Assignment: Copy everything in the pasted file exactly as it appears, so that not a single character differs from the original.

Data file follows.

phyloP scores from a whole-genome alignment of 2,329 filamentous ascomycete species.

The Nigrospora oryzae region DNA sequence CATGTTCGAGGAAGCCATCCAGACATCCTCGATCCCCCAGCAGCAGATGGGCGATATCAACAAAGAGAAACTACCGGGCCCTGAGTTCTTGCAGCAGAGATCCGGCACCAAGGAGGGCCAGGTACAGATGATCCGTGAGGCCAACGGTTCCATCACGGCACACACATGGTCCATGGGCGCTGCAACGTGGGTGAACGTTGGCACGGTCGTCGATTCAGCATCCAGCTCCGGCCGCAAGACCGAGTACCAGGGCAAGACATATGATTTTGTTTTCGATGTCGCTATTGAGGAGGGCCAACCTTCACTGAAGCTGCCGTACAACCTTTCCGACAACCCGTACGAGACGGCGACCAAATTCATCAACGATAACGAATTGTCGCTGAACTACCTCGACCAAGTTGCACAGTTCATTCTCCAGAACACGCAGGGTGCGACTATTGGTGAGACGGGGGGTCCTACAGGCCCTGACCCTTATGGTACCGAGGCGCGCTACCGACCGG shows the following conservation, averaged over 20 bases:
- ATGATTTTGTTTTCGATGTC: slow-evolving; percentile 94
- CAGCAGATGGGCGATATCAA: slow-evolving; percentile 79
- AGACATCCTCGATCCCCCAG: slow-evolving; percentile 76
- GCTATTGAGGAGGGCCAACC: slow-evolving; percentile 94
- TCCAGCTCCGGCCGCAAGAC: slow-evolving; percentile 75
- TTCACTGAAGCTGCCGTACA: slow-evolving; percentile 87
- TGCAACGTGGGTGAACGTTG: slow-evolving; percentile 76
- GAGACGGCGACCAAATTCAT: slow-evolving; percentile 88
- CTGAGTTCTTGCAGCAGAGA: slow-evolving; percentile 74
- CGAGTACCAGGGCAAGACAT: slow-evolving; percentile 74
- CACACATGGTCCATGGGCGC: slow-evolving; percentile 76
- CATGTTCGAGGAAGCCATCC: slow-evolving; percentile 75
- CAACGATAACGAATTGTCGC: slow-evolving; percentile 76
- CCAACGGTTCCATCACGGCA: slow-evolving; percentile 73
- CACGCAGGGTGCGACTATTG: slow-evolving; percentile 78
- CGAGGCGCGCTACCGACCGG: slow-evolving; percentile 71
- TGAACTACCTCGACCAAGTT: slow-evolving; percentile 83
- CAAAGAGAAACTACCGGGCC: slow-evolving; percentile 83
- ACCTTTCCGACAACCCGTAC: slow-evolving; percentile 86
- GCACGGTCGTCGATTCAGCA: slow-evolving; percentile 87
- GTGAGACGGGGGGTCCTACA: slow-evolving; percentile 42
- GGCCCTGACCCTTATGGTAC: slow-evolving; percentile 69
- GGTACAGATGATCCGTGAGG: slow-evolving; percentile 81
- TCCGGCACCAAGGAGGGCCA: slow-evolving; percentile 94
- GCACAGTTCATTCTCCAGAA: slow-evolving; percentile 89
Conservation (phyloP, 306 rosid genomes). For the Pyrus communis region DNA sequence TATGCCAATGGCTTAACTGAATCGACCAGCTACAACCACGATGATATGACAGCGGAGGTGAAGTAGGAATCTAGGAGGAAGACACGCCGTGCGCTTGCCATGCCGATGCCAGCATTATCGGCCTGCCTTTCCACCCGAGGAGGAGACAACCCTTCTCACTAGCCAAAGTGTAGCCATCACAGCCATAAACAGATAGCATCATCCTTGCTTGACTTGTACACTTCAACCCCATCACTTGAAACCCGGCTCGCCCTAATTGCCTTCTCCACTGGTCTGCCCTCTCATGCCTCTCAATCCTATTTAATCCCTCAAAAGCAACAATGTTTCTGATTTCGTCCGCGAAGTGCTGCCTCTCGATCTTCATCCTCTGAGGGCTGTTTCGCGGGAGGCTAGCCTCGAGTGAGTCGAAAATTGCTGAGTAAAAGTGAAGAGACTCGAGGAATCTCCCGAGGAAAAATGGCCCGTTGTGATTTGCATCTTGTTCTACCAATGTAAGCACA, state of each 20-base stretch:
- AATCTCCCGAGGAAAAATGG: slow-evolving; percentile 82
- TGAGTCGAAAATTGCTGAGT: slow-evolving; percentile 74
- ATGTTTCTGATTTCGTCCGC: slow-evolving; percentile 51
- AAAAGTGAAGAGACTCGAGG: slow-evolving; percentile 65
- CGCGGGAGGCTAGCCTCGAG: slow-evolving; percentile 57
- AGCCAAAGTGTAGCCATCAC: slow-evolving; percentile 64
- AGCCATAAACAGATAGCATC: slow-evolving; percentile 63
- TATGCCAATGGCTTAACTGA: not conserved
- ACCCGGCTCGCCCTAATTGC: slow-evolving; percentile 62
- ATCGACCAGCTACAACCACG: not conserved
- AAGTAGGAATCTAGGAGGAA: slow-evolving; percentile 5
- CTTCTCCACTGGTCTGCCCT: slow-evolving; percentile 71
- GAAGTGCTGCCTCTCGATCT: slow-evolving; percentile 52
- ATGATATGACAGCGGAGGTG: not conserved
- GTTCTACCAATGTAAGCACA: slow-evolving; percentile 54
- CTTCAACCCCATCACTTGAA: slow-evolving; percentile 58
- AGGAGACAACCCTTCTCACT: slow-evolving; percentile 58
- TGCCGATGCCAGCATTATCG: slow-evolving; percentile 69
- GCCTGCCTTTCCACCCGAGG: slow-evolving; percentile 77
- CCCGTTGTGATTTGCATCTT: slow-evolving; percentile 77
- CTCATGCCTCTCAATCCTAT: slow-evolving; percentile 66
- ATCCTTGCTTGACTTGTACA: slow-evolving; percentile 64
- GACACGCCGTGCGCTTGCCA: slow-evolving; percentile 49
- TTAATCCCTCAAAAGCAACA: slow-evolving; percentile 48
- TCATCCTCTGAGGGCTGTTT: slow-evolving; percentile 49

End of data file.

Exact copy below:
phyloP scores from a whole-genome alignment of 2,329 filamentous ascomycete species.

The Nigrospora oryzae region DNA sequence CATGTTCGAGGAAGCCATCCAGACATCCTCGATCCCCCAGCAGCAGATGGGCGATATCAACAAAGAGAAACTACCGGGCCCTGAGTTCTTGCAGCAGAGATCCGGCACCAAGGAGGGCCAGGTACAGATGATCCGTGAGGCCAACGGTTCCATCACGGCACACACATGGTCCATGGGCGCTGCAACGTGGGTGAACGTTGGCACGGTCGTCGATTCAGCATCCAGCTCCGGCCGCAAGACCGAGTACCAGGGCAAGACATATGATTTTGTTTTCGATGTCGCTATTGAGGAGGGCCAACCTTCACTGAAGCTGCCGTACAACCTTTCCGACAACCCGTACGAGACGGCGACCAAATTCATCAACGATAACGAATTGTCGCTGAACTACCTCGACCAAGTTGCACAGTTCATTCTCCAGAACACGCAGGGTGCGACTATTGGTGAGACGGGGGGTCCTACAGGCCCTGACCCTTATGGTACCGAGGCGCGCTACCGACCGG shows the following conservation, averaged over 20 bases:
- ATGATTTTGTTTTCGATGTC: slow-evolving; percentile 94
- CAGCAGATGGGCGATATCAA: slow-evolving; percentile 79
- AGACATCCTCGATCCCCCAG: slow-evolving; percentile 76
- GCTATTGAGGAGGGCCAACC: slow-evolving; percentile 94
- TCCAGCTCCGGCCGCAAGAC: slow-evolving; percentile 75
- TTCACTGAAGCTGCCGTACA: slow-evolving; percentile 87
- TGCAACGTGGGTGAACGTTG: slow-evolving; percentile 76
- GAGACGGCGACCAAATTCAT: slow-evolving; percentile 88
- CTGAGTTCTTGCAGCAGAGA: slow-evolving; percentile 74
- CGAGTACCAGGGCAAGACAT: slow-evolving; percentile 74
- CACACATGGTCCATGGGCGC: slow-evolving; percentile 76
- CATGTTCGAGGAAGCCATCC: slow-evolving; percentile 75
- CAACGATAACGAATTGTCGC: slow-evolving; percentile 76
- CCAACGGTTCCATCACGGCA: slow-evolving; percentile 73
- CACGCAGGGTGCGACTATTG: slow-evolving; percentile 78
- CGAGGCGCGCTACCGACCGG: slow-evolving; percentile 71
- TGAACTACCTCGACCAAGTT: slow-evolving; percentile 83
- CAAAGAGAAACTACCGGGCC: slow-evolving; percentile 83
- ACCTTTCCGACAACCCGTAC: slow-evolving; percentile 86
- GCACGGTCGTCGATTCAGCA: slow-evolving; percentile 87
- GTGAGACGGGGGGTCCTACA: slow-evolving; percentile 42
- GGCCCTGACCCTTATGGTAC: slow-evolving; percentile 69
- GGTACAGATGATCCGTGAGG: slow-evolving; percentile 81
- TCCGGCACCAAGGAGGGCCA: slow-evolving; percentile 94
- GCACAGTTCATTCTCCAGAA: slow-evolving; percentile 89
Conservation (phyloP, 306 rosid genomes). For the Pyrus communis region DNA sequence TATGCCAATGGCTTAACTGAATCGACCAGCTACAACCACGATGATATGACAGCGGAGGTGAAGTAGGAATCTAGGAGGAAGACACGCCGTGCGCTTGCCATGCCGATGCCAGCATTATCGGCCTGCCTTTCCACCCGAGGAGGAGACAACCCTTCTCACTAGCCAAAGTGTAGCCATCACAGCCATAAACAGATAGCATCATCCTTGCTTGACTTGTACACTTCAACCCCATCACTTGAAACCCGGCTCGCCCTAATTGCCTTCTCCACTGGTCTGCCCTCTCATGCCTCTCAATCCTATTTAATCCCTCAAAAGCAACAATGTTTCTGATTTCGTCCGCGAAGTGCTGCCTCTCGATCTTCATCCTCTGAGGGCTGTTTCGCGGGAGGCTAGCCTCGAGTGAGTCGAAAATTGCTGAGTAAAAGTGAAGAGACTCGAGGAATCTCCCGAGGAAAAATGGCCCGTTGTGATTTGCATCTTGTTCTACCAATGTAAGCACA, state of each 20-base stretch:
- AATCTCCCGAGGAAAAATGG: slow-evolving; percentile 82
- TGAGTCGAAAATTGCTGAGT: slow-evolving; percentile 74
- ATGTTTCTGATTTCGTCCGC: slow-evolving; percentile 51
- AAAAGTGAAGAGACTCGAGG: slow-evolving; percentile 65
- CGCGGGAGGCTAGCCTCGAG: slow-evolving; percentile 57
- AGCCAAAGTGTAGCCATCAC: slow-evolving; percentile 64
- AGCCATAAACAGATAGCATC: slow-evolving; percentile 63
- TATGCCAATGGCTTAACTGA: not conserved
- ACCCGGCTCGCCCTAATTGC: slow-evolving; percentile 62
- ATCGACCAGCTACAACCACG: not conserved
- AAGTAGGAATCTAGGAGGAA: slow-evolving; percentile 5
- CTTCTCCACTGGTCTGCCCT: slow-evolving; percentile 71
- GAAGTGCTGCCTCTCGATCT: slow-evolving; percentile 52
- ATGATATGACAGCGGAGGTG: not conserved
- GTTCTACCAATGTAAGCACA: slow-evolving; percentile 54
- CTTCAACCCCATCACTTGAA: slow-evolving; percentile 58
- AGGAGACAACCCTTCTCACT: slow-evolving; percentile 58
- TGCCGATGCCAGCATTATCG: slow-evolving; percentile 69
- GCCTGCCTTTCCACCCGAGG: slow-evolving; percentile 77
- CCCGTTGTGATTTGCATCTT: slow-evolving; percentile 77
- CTCATGCCTCTCAATCCTAT: slow-evolving; percentile 66
- ATCCTTGCTTGACTTGTACA: slow-evolving; percentile 64
- GACACGCCGTGCGCTTGCCA: slow-evolving; percentile 49
- TTAATCCCTCAAAAGCAACA: slow-evolving; percentile 48
- TCATCCTCTGAGGGCTGTTT: slow-evolving; percentile 49